Posted in FTC

Opinion

Hey “Chicken Littles,” Wyndham Doesn’t Mean the Sky is Falling

By Jeff Kosseff, CIPP/US

Based on the extensive news coverage of this week’s court ruling against Wyndham Hotels and Resorts in its battle with the Federal Trade Commission (FTC), one would think that the sky is falling on efforts to resist FTC enforcement actions relating to data security.

More from Jeff Kosseff

Opinion

Think the FTC Is the De Facto U.S. Data Protection Authority? State AGs May Have Something To Say

By Divonne Smoyer, CIPP/US
and Aaron Lancaster, CIPP/US

The U.S. Federal Trade Commission (FTC) has understandably been the focus of much attention in the data privacy world. The FTC is considered by many to be the primary U.S. data privacy regulator and this blog has gone so far as calling the FTC the U.S.’s de facto Data Protection Authority (DPA). We respectfully disagree. The FTC is facing unprecedented challenges, while state attorneys general (AGs), who have similar—and in some instances greater—authority, are taking more and more steps to protect the privacy of their citizens.

More from Divonne Smoyer

Opinion

Legal Reform Is Needed on Both Sides of the Atlantic, Not Just in Europe

I recall that in the 1990s and early 2000s, it was often a struggle to get people outside of Europe to take EU data protection law seriously. The perceived lack of enforcement in the EU, and the dynamic legislative climate in the U.S., meant that more attention was given to U.S. developments.

The situation is now reversed, and there has been intense interest in the European Commission’s proposal for a General Data Protection Regulation published in January 2012, and in related developments such as calls for reform of the EU-U.S. Safe Harbor. U.S.-based lobbyists have descended in hordes on the EU institutions; U.S. government representatives travel to Brussels to lobby the EU, and U.S. authors publish articles and papers on complex issues of EU law. Brussels has become the center of the global privacy world.

This causes us in Europe to wonder: Why doesn’t the U.S. work as hard to improve its own privacy law as it does to lobby for changes in the EU?

More from Christopher Kuner

Practical Privacy

COPPA, Behavioral Ads, Mobile Marketing and Other Big PPS Takeaways

By Annie C. Bai, CIPP/US

Jed’s not the only one who was having a good time at last week’s Practical Privacy Series in NYC. Across the way, many of us found that an entire day was barely enough to devote to Online Marketing. First, it was all about the kids, then it was all about the web, and finally we ended with a rousing roundtable on Big Data. Here are some of the tidbits from the day that caused me to take pause and grab my pen.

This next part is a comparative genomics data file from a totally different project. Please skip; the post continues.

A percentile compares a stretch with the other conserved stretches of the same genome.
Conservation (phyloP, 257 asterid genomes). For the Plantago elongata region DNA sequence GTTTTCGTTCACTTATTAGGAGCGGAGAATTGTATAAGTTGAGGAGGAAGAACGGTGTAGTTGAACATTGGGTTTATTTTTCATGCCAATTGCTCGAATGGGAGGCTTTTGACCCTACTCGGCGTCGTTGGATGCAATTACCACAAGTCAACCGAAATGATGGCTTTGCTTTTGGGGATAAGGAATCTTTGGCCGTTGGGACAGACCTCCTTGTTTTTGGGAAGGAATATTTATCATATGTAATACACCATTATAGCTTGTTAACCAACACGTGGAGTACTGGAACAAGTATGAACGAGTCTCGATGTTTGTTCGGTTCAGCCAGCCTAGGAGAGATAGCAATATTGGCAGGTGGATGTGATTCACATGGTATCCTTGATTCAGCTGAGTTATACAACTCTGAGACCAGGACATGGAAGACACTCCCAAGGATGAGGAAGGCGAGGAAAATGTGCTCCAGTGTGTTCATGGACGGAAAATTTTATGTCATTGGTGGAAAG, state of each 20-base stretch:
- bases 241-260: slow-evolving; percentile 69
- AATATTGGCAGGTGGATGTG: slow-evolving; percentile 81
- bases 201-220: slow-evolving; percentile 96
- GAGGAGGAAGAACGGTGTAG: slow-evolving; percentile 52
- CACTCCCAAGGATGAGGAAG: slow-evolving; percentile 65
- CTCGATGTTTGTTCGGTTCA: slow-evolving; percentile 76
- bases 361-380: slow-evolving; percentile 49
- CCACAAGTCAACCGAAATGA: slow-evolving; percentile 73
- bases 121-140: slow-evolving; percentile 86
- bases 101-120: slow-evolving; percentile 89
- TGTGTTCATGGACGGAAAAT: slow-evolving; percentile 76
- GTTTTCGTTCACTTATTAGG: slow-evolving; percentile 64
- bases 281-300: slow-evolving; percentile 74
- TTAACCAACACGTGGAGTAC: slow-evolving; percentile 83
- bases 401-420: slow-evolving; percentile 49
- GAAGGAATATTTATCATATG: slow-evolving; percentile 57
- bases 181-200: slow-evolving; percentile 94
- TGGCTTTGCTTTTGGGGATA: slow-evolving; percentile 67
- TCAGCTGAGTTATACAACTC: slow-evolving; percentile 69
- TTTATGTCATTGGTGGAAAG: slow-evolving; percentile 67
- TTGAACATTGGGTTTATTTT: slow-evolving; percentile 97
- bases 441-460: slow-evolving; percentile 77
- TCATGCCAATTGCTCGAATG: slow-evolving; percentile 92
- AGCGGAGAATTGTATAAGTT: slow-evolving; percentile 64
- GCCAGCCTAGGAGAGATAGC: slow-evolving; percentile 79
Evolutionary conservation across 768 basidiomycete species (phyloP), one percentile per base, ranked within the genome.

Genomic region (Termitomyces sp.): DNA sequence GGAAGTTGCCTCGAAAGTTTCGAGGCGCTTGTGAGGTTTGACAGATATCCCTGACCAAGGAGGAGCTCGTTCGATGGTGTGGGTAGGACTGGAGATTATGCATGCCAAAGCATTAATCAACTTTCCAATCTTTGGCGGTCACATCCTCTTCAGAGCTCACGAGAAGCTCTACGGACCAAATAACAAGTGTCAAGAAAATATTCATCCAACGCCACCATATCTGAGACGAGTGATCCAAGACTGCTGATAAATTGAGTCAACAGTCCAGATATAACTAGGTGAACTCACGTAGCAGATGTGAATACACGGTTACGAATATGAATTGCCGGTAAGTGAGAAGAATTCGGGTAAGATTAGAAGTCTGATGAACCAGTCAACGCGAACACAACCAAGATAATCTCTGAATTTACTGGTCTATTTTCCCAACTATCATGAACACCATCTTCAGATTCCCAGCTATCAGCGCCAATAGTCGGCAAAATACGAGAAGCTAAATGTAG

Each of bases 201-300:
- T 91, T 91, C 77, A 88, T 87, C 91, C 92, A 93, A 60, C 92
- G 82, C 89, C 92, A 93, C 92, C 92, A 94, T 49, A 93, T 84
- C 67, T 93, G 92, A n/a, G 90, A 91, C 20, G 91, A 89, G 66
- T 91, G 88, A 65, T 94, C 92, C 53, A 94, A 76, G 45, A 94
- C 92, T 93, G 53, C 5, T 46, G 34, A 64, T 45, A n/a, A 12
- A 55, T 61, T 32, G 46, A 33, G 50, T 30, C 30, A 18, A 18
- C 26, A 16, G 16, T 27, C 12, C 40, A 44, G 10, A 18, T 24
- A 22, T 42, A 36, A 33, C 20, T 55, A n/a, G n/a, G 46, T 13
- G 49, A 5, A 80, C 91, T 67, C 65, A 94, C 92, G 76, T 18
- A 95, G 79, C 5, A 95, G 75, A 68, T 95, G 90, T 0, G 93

More from Annie C. Bai

Internet of Things

Law of the Connected Horse? FTC Appropriately in Learning Mode on Internet of Things

Image from the FTC

As the Federal Trade Commission (FTC) prepares to hold its first workshop on the “Internet of Things” (IoT) on November 19, early Internet era passages from the famous “law of the horse” debate between Judge Easterbrook and Professor Lessig seem apt. They remind us that with the emergence of new technologies comes the perennial contest over whether the current legal framework provides sufficient protections. To inform that debate with respect to privacy and data security protections, the FTC is using the daylong public workshop to learn about the technologies and data collection in the IoT ecosystem.

No proposals for new laws, regulations or law enforcement initiatives are on the table. The workshop is a mission in fact-finding.

More from Christopher Wolf

Opinion

Has the LIBE Committee Torpedoed the Safe Harbor?

The committee of the European Parliament charged with shepherding the proposed EU Data Protection Regulation—the LIBE Committee—finally has reported out an amended version of the Regulation. And despite the fact that a Commission-initiated review of the EU-U.S. Safe Harbor is pending, it appears the LIBE Committee effectively has called for the end of the Safe Harbor.

More from Christopher Wolf

Opinion

Galileo’s Problem and How Legislation Won’t Stop the Orbit of Technology

Like the Catholic Church’s Congregation of the Index of 1616, which outlawed the movement of the Earth around the sun, so too will the European Parliament restrict transborder data flows by legislative fiat this week.

Of course, the flow of data across borders will not cease or even diminish. Individuals will continue to carry iPhones on cross-Atlantic flights, “transferring data” (whatever that means) about their employers’ customers to “non-adequate” countries; and European individuals and businesses will access non-EU based websites and services, including banking, telecom, retail and cloud. Lawyers will be paid to produce paperwork, which bureaucrats will read; businesses continue to operate as before.

As Galileo said, “And yet it moves”.

More from Omer Tene

Opinion

The U.S. Doesn’t Have a National Data Protection Authority? Think Again…

“The U.S. has no national data protection authority.” Ask an EU official why he or she believes the EU’s data protection system to be superior to the U.S. model, and that will be at or near the top of the list. But tell that to Google. Or TJX. Or CBR Systems. Or any of the dozens of other companies that have been pursued by the U.S. Federal Trade Commission (FTC) over the past several years for alleged data security or privacy violations.

More from Jason Weinstein